Hong Kong’s pro-democracy Apple Daily newspaper closed its online English news service on Tuesday following a national security raid last week that saw five executives arrested for “colluding with a foreign power,” and the paper’s assets frozen.
The announcement came from a news post titled “Dear Readers,” with the content of the post simply saying: "This concludes the updates from Apple Daily English. Thank you for your support."
The newspaper says it expects to fold within the next few days as there is no money to pay its staff.
Hong Kong officials have warned the public to avoid the journalists, with an attempt by an Apple Daily reporter to question chief executive Carrie Lam which was met with silence.
The veteran political reporter shouted at Lam: "You said the national security law won't affect press freedom, but me and many of my colleagues will no longer be able to cover the news anymore. Can you respond?"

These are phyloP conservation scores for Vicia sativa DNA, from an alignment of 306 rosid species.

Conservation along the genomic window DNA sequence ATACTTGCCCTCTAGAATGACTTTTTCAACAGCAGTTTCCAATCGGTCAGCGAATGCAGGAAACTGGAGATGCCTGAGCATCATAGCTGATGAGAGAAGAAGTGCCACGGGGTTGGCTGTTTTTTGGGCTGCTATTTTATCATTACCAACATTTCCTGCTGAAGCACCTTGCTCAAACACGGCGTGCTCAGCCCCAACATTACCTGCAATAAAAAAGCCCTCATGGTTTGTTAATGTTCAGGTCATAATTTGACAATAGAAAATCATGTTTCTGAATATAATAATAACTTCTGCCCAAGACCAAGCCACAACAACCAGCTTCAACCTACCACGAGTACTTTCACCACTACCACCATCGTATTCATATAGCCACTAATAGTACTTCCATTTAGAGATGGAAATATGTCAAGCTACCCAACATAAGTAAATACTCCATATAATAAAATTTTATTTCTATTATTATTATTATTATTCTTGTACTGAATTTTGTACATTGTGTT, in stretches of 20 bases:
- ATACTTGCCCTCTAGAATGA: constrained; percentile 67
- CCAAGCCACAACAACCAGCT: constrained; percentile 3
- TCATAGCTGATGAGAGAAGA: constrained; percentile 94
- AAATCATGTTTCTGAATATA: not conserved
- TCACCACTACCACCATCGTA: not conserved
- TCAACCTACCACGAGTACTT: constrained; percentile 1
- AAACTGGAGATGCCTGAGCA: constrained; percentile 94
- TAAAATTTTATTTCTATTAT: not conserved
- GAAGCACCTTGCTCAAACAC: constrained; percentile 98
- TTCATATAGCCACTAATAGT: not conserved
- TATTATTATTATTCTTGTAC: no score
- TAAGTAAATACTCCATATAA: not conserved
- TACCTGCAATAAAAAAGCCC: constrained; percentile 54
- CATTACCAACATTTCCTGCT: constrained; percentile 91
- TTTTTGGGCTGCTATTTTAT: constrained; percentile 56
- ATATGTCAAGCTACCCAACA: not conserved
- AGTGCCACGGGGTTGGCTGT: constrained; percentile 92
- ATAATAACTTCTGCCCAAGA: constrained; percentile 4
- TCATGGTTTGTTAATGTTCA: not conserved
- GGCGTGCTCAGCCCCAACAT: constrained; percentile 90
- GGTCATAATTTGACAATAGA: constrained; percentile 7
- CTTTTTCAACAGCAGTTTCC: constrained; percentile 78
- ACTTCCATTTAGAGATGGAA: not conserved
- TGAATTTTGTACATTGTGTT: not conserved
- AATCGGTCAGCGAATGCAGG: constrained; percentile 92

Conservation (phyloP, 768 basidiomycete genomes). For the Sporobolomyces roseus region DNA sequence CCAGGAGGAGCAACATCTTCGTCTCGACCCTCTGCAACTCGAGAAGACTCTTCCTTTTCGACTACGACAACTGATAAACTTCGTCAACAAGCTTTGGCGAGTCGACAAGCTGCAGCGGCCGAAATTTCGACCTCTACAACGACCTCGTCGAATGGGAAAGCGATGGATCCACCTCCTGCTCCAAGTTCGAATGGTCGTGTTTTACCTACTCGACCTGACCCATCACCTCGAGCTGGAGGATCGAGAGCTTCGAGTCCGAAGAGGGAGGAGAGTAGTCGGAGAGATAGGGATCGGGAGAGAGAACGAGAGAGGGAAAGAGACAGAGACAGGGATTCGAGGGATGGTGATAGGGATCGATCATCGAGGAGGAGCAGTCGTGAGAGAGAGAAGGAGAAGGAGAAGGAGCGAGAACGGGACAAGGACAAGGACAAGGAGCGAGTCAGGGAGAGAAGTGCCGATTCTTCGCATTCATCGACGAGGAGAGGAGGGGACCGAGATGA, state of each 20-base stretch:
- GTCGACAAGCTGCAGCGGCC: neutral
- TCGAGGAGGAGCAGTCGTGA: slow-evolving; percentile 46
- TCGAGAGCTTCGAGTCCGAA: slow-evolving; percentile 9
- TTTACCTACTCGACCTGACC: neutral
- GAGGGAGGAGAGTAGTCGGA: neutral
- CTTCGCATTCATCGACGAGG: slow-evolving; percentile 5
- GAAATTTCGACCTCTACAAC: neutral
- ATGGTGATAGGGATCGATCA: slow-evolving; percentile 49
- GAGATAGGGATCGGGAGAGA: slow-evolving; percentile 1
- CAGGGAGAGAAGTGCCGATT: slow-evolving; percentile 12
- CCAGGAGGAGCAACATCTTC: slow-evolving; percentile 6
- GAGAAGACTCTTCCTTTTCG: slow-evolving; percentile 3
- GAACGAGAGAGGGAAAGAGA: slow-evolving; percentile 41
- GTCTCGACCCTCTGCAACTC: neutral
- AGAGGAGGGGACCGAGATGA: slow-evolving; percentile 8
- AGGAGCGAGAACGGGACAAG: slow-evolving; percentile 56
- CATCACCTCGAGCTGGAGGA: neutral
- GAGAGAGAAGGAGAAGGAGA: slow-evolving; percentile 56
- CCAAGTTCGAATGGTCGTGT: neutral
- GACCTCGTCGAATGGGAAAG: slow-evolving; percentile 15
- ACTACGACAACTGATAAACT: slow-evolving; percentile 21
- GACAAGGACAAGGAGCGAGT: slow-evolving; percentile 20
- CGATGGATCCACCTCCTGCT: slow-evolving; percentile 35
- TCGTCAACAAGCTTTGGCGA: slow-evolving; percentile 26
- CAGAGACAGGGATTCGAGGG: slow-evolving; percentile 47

Lam did not respond to the question, government broadcaster RTHK reported.
Earlier, she had defended the raid on the newspaper, saying, “What we are talking about is … violating the law as defined in the national security law and based on very clear evidence which will bring the case to court,” she told reporters.
“Don’t try to underplay the significance of breaching the national security law, and don’t try to beautify these acts of endangering national security,” Lam said, denying that the law was being used “as a tool to suppress the media or to stifle the freedom of expression.”
“All those accusations made by the U.S. government … are wrong,” she said.
The Apple Daily comes to closure after the paper was founded in 1995 using the strapline, “an Apple a day keeps the fake news away.” The first-ever copy of the paper came with a free apple presented to readers.
The journalist told RTHK that he may not remain in the industry amid crackdowns on public criticism of the government under a draconian national security law imposed on Hong Kong by the ruling Chinese Communist Party from July 1, 2020.
“We are just normal journalists trying to do normal things, but it seems it’s getting difficult at this moment,” he told the station.
Former Apply Daily journalist Daisy Li said the loss of the paper would leave “a huge hole in public speech in Hong Kong.”
“If it weren’t for political suppression, it would definitely still be in business,” Li said. “This suspension isn’t because the product isn’t doing well, not because the paper’s readers have abandoned it, but because of political suppression.”